September 4, 2012
With more than 1.1 billion mobile devices in use worldwide as projected by IDC, and the increasing need to access, manage and secure these devices and the data generated by them, HP recently announced a set of new offerings to help businesses update their infrastructure addressing requirements for their growing mobile workforce.
This includes a new virtual desktop infrastructure (VDI) reference architecture that provides new scale and performance breakthroughs using HP IO Accelerators. As a proven and tested stateless architecture supporting 200 virtual desktops per host, running locally on HP IO Accelerators, this provides linear scalability from a single host to hundreds of hosts, and allows a modular approach for customers to scale out their virtual desktop infrastructure.
HP has been running a live demonstration of this client virtualization solution this week at VMworld 2012, in San Francisco. It’s available today and includes:
• HP ProLiant DL380p Gen8 Server
• HP ioDrive2 IO Accelerators
• HP LeftHand Virtual SAN Appliance Software (HP VSA)
• VMware View 5.1 Software
This highly flexible, cost-effective solution provides greater VM density with improved VDI economics for lower cost operations and higher productivity. Other key benefits include:
• Superior performance and an enhanced user experience
• Assured high availability (HA) and business continuity
• Ability to scale on-demand
• Simplified mobile desktop management
• Enhanced security and compliance
• Improved end-user access
To learn more about this new HP VDI reference architecture, the full HP Whitepaper and HP Solution Brief are available on hp.com.
For further information please contact http://www.c24.co.uk
July 5, 2012
Interesting post from the guys at fusion-io. The VDI solution is just amazing
In my last 15 years of designing and implementing storage solutions, I have seen and heard a lot of things — some good, some bad, and some pretty unusual. In one strange accident, a 180-slot tape library tumbled down a flight of stairs (not my fault!). Then there was $1 million SAN virtualization solution that caught fire at the first power-on because an electrician mixed up the cables in the 16A wall socket. I have also seen some poor design choices, like the customer who was running his virtual desktops from a high latency, low cost iSCSI solution because it was the only thing that would fit within his budget. The IT manager actually stopped having his lunch in the company restaurant for a few weeks because of all his complaining co-workers. These are exceptions, but they all started because of a small, bad decision.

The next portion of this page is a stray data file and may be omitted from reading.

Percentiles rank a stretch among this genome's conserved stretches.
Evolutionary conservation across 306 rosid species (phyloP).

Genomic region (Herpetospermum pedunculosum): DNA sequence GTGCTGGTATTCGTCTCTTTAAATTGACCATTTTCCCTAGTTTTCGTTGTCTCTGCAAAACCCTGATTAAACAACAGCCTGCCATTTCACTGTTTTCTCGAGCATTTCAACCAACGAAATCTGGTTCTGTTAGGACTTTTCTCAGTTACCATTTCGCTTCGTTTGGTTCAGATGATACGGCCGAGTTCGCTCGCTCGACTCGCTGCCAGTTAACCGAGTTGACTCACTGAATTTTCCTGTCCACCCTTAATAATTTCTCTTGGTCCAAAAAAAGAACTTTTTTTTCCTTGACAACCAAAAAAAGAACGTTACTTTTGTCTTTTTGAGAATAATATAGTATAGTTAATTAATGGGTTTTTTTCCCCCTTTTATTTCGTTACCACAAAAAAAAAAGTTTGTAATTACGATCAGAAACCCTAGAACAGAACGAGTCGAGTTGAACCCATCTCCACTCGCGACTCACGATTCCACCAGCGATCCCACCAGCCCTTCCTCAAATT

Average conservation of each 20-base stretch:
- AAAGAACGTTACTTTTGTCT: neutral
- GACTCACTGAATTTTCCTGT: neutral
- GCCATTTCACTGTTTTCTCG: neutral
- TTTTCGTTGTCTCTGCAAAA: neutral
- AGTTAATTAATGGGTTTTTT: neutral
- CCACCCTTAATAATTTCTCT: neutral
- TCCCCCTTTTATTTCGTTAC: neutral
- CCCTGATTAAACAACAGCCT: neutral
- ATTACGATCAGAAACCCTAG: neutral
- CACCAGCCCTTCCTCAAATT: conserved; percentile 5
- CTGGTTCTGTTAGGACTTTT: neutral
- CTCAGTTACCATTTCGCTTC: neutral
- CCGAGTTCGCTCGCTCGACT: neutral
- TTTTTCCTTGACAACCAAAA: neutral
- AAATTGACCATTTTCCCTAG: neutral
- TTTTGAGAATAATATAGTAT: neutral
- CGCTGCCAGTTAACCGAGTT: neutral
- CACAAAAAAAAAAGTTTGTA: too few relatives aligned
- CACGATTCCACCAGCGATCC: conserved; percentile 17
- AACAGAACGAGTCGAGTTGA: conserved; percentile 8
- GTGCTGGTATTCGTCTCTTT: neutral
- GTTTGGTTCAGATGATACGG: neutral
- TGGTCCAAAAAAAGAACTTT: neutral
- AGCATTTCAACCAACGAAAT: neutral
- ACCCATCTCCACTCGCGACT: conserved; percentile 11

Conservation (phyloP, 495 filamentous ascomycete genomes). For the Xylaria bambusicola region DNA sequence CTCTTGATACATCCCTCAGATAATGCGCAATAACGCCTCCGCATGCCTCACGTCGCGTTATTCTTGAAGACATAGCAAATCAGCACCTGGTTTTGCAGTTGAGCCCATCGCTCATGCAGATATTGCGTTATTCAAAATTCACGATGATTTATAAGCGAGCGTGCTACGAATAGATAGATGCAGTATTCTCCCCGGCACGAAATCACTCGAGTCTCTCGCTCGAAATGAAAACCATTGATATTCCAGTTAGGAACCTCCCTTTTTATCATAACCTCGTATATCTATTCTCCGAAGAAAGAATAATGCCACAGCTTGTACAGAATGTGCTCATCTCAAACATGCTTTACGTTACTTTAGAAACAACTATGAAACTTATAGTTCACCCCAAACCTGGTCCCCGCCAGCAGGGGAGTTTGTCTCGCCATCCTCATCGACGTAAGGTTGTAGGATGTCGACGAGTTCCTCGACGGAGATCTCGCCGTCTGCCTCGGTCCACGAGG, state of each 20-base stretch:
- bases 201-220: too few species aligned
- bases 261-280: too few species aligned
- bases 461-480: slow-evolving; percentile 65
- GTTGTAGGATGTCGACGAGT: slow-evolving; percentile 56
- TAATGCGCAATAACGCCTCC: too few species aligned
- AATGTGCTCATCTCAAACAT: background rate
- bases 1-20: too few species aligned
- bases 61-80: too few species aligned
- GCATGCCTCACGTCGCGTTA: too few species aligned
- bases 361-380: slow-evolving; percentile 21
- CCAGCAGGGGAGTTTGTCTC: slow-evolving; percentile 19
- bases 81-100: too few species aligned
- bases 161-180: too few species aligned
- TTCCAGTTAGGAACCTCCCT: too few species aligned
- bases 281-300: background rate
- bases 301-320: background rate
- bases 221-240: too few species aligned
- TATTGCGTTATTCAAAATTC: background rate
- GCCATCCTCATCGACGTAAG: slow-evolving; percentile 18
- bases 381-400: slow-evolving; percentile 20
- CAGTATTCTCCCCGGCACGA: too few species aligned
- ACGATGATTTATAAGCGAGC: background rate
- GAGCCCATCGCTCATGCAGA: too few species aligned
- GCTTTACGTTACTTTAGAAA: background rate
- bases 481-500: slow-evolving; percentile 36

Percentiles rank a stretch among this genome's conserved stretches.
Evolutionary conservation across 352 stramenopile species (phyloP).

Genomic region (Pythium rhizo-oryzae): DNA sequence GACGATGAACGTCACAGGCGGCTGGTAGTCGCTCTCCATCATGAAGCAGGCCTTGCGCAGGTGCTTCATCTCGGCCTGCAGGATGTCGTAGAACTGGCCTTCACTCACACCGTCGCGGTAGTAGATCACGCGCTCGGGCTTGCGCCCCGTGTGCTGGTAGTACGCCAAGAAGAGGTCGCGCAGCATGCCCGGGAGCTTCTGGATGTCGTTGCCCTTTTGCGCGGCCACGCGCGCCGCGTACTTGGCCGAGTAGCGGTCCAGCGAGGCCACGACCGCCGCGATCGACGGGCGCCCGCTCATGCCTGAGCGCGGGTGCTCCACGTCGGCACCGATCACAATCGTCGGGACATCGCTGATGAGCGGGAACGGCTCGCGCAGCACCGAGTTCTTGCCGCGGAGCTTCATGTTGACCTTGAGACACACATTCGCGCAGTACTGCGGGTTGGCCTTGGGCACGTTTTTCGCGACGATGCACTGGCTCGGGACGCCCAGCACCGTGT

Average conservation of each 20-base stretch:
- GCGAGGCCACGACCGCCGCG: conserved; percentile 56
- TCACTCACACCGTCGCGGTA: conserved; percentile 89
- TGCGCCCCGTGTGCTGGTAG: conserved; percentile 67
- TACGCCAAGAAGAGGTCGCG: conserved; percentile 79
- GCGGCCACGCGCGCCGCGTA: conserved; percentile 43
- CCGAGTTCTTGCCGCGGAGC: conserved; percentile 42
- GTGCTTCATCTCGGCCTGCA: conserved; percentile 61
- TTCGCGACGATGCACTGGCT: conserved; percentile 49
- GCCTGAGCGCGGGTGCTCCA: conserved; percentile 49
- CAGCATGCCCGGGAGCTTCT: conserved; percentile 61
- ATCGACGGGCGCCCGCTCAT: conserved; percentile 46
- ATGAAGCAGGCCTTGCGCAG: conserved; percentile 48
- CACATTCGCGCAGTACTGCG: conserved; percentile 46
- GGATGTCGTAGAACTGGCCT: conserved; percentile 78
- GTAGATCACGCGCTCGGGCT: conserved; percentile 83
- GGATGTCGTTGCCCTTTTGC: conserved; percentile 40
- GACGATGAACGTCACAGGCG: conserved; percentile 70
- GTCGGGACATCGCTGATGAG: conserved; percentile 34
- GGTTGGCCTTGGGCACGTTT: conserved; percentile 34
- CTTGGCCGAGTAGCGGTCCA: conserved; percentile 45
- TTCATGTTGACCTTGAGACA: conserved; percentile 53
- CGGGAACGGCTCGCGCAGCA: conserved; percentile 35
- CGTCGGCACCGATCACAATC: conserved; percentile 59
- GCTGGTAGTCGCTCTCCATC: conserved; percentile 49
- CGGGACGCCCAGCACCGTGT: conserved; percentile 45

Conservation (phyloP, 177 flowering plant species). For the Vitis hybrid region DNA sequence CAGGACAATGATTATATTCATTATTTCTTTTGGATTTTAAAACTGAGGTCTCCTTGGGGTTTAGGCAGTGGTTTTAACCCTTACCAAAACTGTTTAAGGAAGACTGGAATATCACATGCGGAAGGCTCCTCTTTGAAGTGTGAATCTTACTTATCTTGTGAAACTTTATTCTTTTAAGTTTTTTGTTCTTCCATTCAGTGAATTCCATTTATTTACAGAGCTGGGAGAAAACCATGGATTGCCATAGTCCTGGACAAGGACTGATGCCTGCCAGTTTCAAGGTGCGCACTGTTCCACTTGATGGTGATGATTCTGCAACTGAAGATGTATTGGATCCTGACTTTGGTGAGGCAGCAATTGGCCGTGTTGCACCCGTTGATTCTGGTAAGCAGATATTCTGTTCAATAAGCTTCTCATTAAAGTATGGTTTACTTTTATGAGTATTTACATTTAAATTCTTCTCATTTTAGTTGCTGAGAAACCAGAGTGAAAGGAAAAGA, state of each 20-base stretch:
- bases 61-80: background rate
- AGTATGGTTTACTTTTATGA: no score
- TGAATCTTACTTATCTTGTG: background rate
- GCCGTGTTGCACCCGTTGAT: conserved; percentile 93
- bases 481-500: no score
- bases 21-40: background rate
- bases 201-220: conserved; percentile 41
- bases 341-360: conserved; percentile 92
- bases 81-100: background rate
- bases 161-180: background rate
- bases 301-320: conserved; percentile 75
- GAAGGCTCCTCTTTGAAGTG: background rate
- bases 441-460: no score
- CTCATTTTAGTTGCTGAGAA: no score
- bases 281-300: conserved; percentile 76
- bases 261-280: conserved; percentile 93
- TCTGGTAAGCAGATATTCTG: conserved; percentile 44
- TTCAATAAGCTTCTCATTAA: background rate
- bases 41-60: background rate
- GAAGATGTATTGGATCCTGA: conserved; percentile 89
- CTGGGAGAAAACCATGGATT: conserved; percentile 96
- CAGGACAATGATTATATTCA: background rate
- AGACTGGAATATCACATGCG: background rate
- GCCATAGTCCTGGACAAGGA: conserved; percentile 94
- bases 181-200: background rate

In the storage world, people are used to measuring device latency in milliseconds. At Fusion-io, our device latency is just a couple of microseconds. Most users couldn’t care less about differences that small. It sounds ridiculous at first — 1/1000 of a second isn’t fast enough, so let’s build something hundreds of times faster. But when thousands of machines and processes start asking that storage device for data at the same time, it has an unbelievable impact. Anyone can build storage infrastructures with millions of IOPS, as long as you keep throwing racks and racks of hardware at it. But reducing latency calls for a change in the way we look at storage.
A few weeks ago, I was lost for words when I had a cup of coffee with an IT administrator who just migrated to a Fusion-io based VDI solution. He looked at me and said, “You guys have given us the psychic desktop. Thank you for that.” Not sure whether that was a good thing, I looked at him and asked him what he meant. He smiled and explained that one of his company’s users had come into the IT department to ask what they had done to his computer. The previous weekend, IT had migrated his virtual desktop from a storage array to the new Fusion-io based infrastructure. The user was very surprised. He said he had the feeling that his applications were opening so fast, it felt like the desktop knew where he was going to double-click before he actually did.
Over time, this employee got used to clicking on something and waiting for five or six seconds before something actually happened on his screen. He was shocked to see his complete Inbox in less than half a second after he clicked the e-mail icon. The user was convinced the company was running new software that gave his desktop some sort of future-telling capabilities. His question was actually serious, but at that moment, the IT department’s psychic desktop jokes were born.
Sales Engineer, Netherlands